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Video transcript: Hacking the Linux passwd and shadow files

This is a transcript for a video linked here: Hacking the Linux passwd and shadow files.

Video transcript - Hacking the Linux passwd and shadow files

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hello this video is a guide to how

linux stores usernames and passwords

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this will include instructions on how you can

perform password recovery on a linux system

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using raspberry pi as an example and we're

going to show how you can reset the password

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without knowing it in the first place this

video is also an introduction for a video

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i plan to make in the future which will show

how hackers try and crack the system passwords

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in my earlier video i explained about the

importance of passwords in this video i'm

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going to look at these in a bit more depth

on how they are stored on the linux system

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and then the future video will show some of the

vulnerabilities of how they are stored i'm going

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to start with a little history just because this

will make the explanation both little simpler

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and it'll explain the reason that the password

field is configured the way it is linux is based

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on the unix operating system back in the 1980s and

earlier as my children would say the olden days

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the password information was

stored in the password file

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the file is often known as the

etc password or passwd file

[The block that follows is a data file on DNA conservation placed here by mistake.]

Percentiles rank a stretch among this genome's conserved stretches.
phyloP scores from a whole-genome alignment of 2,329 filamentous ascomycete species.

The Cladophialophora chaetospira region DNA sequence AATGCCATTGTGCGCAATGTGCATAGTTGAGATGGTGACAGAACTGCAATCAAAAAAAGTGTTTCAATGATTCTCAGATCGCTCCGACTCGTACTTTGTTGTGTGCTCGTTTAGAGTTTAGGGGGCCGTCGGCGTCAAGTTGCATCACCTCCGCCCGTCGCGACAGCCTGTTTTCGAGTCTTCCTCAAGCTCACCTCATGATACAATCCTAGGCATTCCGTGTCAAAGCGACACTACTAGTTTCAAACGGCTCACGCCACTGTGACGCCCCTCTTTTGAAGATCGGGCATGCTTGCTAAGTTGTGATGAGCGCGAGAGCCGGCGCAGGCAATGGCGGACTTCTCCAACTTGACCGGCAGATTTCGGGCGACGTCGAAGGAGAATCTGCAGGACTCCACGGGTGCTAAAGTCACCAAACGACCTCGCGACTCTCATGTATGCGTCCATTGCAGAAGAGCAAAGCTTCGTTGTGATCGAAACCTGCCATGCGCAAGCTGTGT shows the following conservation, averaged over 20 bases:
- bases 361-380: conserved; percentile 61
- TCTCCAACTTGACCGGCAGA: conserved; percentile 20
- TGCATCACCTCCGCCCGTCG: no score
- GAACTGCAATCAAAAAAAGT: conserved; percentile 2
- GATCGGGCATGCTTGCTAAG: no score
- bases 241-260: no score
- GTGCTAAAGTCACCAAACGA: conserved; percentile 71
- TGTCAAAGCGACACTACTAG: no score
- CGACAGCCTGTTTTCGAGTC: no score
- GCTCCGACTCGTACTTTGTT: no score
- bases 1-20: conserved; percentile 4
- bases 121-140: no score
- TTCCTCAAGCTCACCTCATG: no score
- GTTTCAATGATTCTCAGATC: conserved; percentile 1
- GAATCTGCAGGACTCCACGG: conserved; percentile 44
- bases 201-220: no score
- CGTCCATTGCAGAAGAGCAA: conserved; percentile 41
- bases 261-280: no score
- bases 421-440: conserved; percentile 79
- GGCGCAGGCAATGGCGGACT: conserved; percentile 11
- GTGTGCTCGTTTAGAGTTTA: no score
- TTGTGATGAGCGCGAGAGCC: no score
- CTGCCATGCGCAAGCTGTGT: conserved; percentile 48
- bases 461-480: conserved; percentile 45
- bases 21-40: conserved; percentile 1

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and it's available to anybody on the local

system to be able to read this has some

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security implications which i'll explain about

later the file is plain text so anybody can view

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it although you need to be root to be able to

edit it and just go through the fields here the

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top line shows the names of the fields and now

i'm going to show a working example here so

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the first field is the username typically

this represents the real name of the user

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or it may refer to a system account

such as root which is the admin account

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the next field is the password if we put the plain

text password here then it would be readable for

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anybody which is obviously bad instead this is

a hash value of the password and this particular

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example is an md5 hash of the word password i'll

explain hashing and its vulnerabilities later in

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the video on newer systems the password is moved

to the shadow file and instead you just get an x

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in this position in the password file this has

an extra level of security and i'll explain all

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about why this came about you may also see an

asterisk or an exclamation mark which indicate

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that the account will not accept logins although

typically that will be in the shadow file as well

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but if the password field is blank then a user

can log in without needing supply password

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which is usually a bad idea but useful